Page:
Bachelor of Fine Arts Industrial Design

The BFA in Industrial Design (ID) will appeal to hands-on, tangible learners who will complete the program with a significant portfolio that reflects their potential. Studio format courses cover specific materials, processes, and fabrication techniques. A substantial number of technical courses in science and math plus computer-aided design/manufacturing/engineering (CAD/CAM/CAE) develops skills to draw, create, and interact with objects. Traditional art and design-allied fields are represented with courses in drawing, graphic design, and experience design. A unique aspect of this program is its emphasis on designing embedded objects requiring the student to also study computer hardware and software. Unlike traditional programs in industrial design, CDM’s ID program includes marketing, management and sustainability classes.

Industrial designers work as either entrepreneurs or on established teams in larger companies. Students create under the constraints of what is possible and practical using established manufacturing techniques. Our curriculum addresses designing, making and scaling through an iterative process from prototyping to large-scale manufacturing. 

 
workshop

Idea Realization Lab

The Idea Realization Lab (IRL) is a 4,500 square foot makerspace that includes a variety of state-of-the-art fabrication facilities like 3D printers, thermal formers and molding, and more. The IRL supports several types of rapid prototyping technologies including Inventables X-Carve, laser cutters, and precision multi-axis CNC milling machines. Students have access to leading-edge engineering software tools to bring innovative ideas to life.

Gabriel

Student Spotlight

BFA Industrial Design student Gabriel Rickabaugh is an industrial designer and game designer from the suburbs of Chicago. He has been a student employee at our fabrication lab for over 2 years, working with several tools and media and specializing in the laser cutter. Gabriel has worked on multiple design projects, including the design of the badges for Chicago's hacker conference, THOTCON.

"DePaul has provided me with the resources and knowledge to form any creation from idea to fully fledged object. I have learned how to effectively design at any scale, from a personal passion project to a full market release."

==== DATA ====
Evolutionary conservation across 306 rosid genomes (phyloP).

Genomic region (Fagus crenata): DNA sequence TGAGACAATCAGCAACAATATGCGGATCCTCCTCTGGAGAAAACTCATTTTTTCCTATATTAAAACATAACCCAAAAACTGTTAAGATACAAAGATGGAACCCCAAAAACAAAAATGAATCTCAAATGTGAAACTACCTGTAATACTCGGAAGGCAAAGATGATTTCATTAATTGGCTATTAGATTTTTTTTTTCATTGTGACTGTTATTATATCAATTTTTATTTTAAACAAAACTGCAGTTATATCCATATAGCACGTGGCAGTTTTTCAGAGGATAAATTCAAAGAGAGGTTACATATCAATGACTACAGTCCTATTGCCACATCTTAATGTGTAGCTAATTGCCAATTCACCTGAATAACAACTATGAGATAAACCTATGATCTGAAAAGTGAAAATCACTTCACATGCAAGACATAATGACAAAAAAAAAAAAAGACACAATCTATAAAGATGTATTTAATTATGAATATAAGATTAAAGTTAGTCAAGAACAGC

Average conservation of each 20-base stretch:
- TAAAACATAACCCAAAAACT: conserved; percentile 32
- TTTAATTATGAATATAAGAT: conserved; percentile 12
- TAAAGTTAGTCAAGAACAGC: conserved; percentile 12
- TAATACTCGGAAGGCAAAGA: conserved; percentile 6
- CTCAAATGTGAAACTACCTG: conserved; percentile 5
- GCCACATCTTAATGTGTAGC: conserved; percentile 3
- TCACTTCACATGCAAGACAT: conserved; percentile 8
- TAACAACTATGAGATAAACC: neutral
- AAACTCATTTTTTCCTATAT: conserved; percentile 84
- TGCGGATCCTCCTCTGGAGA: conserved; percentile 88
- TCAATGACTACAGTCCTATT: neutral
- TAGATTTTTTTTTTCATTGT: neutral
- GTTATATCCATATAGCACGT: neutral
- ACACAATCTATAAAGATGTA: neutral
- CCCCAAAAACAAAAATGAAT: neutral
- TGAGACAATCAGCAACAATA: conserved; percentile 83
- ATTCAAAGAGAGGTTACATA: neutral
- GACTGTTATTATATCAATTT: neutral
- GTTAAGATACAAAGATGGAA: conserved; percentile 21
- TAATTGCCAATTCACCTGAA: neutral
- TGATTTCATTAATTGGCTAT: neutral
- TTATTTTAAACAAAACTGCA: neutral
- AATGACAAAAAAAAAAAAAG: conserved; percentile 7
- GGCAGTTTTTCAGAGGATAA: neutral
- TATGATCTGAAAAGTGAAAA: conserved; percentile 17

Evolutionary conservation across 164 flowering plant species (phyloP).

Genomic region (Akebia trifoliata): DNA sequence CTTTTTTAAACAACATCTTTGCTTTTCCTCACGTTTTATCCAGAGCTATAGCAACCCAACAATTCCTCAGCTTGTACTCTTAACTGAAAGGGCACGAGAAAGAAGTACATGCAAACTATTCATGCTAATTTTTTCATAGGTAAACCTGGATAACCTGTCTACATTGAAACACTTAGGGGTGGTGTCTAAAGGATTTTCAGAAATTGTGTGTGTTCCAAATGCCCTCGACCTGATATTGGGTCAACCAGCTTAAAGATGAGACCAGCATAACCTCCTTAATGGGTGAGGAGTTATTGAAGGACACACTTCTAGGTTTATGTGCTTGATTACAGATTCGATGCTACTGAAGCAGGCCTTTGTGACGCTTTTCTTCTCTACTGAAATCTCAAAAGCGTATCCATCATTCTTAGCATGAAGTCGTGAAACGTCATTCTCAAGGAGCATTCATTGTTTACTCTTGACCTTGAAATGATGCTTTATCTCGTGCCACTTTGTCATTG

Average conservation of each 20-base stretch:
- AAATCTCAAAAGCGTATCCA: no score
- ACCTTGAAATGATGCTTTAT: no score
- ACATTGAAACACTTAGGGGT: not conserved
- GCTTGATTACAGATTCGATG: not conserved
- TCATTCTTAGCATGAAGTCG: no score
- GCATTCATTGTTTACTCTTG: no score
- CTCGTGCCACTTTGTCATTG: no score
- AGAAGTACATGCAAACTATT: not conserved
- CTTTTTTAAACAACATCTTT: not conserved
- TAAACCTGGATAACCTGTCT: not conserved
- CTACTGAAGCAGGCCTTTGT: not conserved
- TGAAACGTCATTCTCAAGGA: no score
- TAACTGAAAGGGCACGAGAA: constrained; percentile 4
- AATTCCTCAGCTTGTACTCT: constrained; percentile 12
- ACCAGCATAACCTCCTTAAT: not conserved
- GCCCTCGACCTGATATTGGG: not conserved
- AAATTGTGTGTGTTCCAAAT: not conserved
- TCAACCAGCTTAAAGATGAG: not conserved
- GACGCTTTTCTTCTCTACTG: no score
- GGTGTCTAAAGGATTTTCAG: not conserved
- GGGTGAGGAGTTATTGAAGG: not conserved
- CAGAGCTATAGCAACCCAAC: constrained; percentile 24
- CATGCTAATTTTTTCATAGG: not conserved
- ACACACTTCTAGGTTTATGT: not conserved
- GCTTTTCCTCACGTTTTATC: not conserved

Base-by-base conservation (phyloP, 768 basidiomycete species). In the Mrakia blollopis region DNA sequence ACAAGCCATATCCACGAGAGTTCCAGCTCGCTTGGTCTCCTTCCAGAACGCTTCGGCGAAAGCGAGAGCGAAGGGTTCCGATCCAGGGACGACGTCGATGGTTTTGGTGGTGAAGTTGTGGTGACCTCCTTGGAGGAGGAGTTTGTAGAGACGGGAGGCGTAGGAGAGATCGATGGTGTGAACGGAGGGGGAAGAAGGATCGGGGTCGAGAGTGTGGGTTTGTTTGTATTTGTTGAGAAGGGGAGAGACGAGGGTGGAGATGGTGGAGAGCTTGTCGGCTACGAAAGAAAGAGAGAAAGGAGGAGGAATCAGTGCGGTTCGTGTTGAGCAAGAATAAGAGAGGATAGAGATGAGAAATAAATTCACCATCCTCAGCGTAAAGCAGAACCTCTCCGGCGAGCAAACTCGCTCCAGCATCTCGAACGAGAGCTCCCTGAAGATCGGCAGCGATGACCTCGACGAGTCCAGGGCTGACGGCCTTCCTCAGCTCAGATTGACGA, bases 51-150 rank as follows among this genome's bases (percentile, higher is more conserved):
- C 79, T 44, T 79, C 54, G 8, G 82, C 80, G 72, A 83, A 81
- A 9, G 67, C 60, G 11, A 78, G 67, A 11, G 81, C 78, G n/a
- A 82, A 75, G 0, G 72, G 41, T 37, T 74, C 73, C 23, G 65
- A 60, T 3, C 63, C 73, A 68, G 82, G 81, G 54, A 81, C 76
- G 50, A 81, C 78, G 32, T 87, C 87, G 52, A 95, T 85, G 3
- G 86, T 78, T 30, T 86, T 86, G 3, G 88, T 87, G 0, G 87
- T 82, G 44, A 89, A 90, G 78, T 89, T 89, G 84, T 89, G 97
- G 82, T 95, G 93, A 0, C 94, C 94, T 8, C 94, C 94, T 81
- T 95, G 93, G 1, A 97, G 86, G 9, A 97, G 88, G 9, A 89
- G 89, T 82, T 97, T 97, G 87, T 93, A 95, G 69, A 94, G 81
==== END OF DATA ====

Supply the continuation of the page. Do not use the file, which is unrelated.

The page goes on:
Faculty Research & Creative Activity

metal pedal platform

Nate Matteson led the design team that created the 0xEAE Boost, designed to be a robust, modular, and extensible pedal platform both inside and out. Inside the Boost is an artistic misappropriation of an early 1970s phono preamplifier built around a discrete operational amplifier topology—along with protection from over-voltage, reverse polarity, and electrostatic discharge. Outside is an enclosure designed around maximum separation between precision controls and stomp switches, and a low center of gravity for maximum stability—while also paying homage to the innovative design histories of the Tone Benders and Fuzz Faces.

nurses and doctors with PPE  

Illinois PPE

DePaul students, faculty, and staff are leading the way on a $125,000 funded project to provide personal protective equipment (PPE) to the people of Illinois and our neighbors. Students participating in the effort are prototyping, developing, and fabricating thousands of pieces of PPE to help solve a real world problem. In addition to fabricating face shields, the group has designed and developed bus barriers for the Menominee Indian School District, goggles for doctors and clinicians, and face masks.

machine made from plastic and wood  

Hands-On Projects

Even during the pandemic, DePaul’s Industrial Design program has found creative ways to engage students in hands-on learning. Adjunct faculty and industry professional Brian Johnson’s wood materials workshop saw students design and fabricate their own hand-made wooden objects in this half-credit skills-based course. Pictured is a car phone mount designed by student Tyler Bogartz-Brown.

two students with a lot of parts on table  

Thotcon

Students and faculty in the Idea Realization Lab (IRL) designed and coded 1,700 custom badges for Thotcon, the Midwest’s largest hacking conference. The interactive badges contain an alternative (screenless) interface with a circuit board that plays a video game. At the conference, Faculty Jay Margalus and Rudy Ristich led a workshop about the design and development of the badge, and the code to hack it.

Request Information

 

Ask a Student Ambassador

 

Apply to DePaul

Apply Now